Tip: Look around the job boards, and see what the going rate per word is.  It’s going to look very small.  I’ll warn you of that now.  Most jobs go out for about a penny a word; and a slim few go out for more unless you have a proven record or it’s a steady full time job offer.  An example of the going rates that I’ve seen are $2.50 for 250 words, or $5.00 for 500-600 words.  I have seen jobs go out for $1.50 per 400 words and I’m not sure of the reasoning behind that yet. 

Another type of job that I picked up once was a job I know I will never try for again until I am sure I have the time.  The job was posted on the usual job boards, and wanted about 50-75 articles of 250 words a week.  The pay amounted to about $25 per 10 articles written I believe.  The problem, I came to realize, was that the research I needed to do took up more hours in the day than I had the time for at that point.  There is a related type of work I’ve seen as well.  Jobs wanting about 10 SEO articles written per day.  For me, I need about half an hour to write a good keyworded article without doing any research.  That alone is 5 hours of work per day.  This is why I don’t do these types of articles.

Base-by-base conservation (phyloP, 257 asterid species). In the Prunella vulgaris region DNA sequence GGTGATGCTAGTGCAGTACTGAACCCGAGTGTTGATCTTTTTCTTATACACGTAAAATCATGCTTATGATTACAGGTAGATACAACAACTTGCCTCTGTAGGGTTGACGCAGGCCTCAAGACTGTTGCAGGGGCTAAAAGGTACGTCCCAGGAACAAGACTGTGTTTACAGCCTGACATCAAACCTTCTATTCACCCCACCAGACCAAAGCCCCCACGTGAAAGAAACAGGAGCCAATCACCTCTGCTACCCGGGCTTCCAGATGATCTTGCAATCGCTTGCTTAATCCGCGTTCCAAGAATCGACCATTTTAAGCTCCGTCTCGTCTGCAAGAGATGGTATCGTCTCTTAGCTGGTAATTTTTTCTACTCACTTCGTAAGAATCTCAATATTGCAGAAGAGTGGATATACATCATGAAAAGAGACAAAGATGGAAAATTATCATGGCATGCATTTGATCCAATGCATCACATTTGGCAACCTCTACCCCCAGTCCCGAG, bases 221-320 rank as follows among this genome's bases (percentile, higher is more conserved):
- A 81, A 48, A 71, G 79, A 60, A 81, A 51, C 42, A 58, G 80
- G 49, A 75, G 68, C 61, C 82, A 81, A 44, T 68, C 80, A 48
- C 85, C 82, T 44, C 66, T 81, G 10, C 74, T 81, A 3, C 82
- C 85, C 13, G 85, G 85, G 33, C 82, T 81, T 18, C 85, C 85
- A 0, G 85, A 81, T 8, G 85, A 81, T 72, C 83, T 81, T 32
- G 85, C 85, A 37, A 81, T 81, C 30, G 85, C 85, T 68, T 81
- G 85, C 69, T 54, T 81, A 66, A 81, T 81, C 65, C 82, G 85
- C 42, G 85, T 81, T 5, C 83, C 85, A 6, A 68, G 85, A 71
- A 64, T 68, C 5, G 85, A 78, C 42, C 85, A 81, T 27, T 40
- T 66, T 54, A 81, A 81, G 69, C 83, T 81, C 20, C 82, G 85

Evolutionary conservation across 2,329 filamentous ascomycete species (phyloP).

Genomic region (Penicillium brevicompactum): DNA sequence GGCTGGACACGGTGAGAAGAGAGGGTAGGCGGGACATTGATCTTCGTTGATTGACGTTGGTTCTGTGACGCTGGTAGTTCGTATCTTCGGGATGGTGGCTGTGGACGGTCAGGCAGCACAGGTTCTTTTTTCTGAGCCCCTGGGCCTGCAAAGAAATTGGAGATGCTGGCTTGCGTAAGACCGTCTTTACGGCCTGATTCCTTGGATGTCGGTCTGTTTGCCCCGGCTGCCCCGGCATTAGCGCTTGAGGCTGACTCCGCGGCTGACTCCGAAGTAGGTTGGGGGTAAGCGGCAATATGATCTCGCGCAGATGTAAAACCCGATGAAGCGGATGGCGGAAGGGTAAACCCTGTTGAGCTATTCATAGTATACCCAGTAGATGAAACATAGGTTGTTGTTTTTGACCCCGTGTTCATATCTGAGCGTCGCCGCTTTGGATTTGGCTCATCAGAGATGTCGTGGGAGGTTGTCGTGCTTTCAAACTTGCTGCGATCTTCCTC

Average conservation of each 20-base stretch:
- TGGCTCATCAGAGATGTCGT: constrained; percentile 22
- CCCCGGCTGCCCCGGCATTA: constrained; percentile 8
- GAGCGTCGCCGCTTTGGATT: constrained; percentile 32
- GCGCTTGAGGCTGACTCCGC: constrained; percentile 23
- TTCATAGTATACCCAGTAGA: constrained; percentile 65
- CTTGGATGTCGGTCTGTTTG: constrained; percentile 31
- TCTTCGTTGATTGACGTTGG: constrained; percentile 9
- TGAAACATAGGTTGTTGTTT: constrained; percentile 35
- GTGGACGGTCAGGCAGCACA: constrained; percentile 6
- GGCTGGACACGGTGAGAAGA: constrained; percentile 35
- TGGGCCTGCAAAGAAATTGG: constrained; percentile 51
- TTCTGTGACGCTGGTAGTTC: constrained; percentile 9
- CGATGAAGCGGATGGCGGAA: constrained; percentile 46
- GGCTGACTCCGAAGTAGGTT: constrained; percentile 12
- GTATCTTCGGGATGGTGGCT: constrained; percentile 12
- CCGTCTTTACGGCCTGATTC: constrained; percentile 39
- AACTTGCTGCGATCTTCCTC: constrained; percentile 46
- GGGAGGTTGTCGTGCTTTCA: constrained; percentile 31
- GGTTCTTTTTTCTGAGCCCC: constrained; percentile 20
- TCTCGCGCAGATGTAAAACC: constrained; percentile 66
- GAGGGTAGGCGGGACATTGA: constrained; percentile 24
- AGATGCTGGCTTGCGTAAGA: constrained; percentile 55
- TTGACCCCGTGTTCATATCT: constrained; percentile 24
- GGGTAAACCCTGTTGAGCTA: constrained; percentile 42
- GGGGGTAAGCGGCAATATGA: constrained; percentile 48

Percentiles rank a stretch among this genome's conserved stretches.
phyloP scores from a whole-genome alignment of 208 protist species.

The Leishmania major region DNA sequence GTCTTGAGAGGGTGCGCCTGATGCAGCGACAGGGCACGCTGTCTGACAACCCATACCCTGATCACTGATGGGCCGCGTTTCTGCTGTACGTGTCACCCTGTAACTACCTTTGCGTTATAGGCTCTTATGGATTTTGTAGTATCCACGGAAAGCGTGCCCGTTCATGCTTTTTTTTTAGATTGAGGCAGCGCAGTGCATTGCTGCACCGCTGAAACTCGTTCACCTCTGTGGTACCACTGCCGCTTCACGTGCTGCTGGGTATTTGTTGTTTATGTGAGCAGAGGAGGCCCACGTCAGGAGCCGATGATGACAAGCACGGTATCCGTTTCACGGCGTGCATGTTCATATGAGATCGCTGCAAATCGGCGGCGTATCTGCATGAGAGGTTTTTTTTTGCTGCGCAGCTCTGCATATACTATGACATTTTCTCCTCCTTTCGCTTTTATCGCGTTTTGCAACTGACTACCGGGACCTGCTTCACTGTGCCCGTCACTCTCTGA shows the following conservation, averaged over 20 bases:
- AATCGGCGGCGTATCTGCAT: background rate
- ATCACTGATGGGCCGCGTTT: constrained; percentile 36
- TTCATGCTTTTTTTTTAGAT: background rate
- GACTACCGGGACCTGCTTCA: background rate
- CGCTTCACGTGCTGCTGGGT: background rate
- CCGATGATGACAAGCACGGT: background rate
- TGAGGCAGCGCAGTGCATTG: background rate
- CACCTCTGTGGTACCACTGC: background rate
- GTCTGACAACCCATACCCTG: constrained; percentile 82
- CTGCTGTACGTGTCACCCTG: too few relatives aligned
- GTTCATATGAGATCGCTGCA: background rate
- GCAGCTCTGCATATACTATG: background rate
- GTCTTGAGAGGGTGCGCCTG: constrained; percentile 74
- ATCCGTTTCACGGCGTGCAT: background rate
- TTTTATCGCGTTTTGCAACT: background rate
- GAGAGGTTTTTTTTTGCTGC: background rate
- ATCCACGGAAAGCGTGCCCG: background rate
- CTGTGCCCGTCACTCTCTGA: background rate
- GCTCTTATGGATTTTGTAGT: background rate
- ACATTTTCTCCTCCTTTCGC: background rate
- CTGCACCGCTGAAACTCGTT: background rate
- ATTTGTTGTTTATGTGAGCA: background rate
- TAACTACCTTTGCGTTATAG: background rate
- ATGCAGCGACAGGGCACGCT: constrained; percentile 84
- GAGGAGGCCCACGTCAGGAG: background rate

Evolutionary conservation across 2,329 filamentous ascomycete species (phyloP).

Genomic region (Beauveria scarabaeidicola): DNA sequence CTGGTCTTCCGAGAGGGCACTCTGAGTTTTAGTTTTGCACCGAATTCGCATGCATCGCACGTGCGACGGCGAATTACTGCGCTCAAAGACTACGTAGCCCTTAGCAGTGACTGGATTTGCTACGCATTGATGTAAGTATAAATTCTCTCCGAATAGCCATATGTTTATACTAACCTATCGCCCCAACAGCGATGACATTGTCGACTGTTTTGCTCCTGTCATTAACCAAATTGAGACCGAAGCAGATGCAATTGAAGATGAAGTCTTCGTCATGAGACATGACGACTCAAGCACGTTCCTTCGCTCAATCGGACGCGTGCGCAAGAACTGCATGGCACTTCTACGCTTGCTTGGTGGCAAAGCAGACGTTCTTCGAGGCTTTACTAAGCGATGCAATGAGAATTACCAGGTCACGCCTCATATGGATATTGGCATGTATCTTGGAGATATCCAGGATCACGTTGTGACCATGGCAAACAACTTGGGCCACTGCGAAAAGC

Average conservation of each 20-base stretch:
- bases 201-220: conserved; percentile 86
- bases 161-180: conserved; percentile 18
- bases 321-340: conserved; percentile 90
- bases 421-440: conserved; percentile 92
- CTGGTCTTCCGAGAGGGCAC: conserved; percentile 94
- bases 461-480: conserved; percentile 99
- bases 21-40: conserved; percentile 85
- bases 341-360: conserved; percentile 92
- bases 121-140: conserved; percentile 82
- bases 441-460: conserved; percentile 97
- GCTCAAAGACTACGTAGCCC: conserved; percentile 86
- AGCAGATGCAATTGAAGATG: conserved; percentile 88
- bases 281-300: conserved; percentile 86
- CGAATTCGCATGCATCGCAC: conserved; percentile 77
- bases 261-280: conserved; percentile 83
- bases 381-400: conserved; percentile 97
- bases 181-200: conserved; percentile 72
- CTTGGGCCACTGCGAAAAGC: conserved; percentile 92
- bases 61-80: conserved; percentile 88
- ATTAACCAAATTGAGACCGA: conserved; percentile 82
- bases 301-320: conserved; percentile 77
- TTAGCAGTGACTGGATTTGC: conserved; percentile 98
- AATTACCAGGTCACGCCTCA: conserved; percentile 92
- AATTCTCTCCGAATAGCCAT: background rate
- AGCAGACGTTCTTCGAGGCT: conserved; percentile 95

Tip: Always be aware of what you are able to do in a certain time frame.  Some of these little jobs out there seem to pay good or great.  But the amount of work, or the deadline may not be worth the attempt to get quality work out in time.  Ask yourself if you have the time.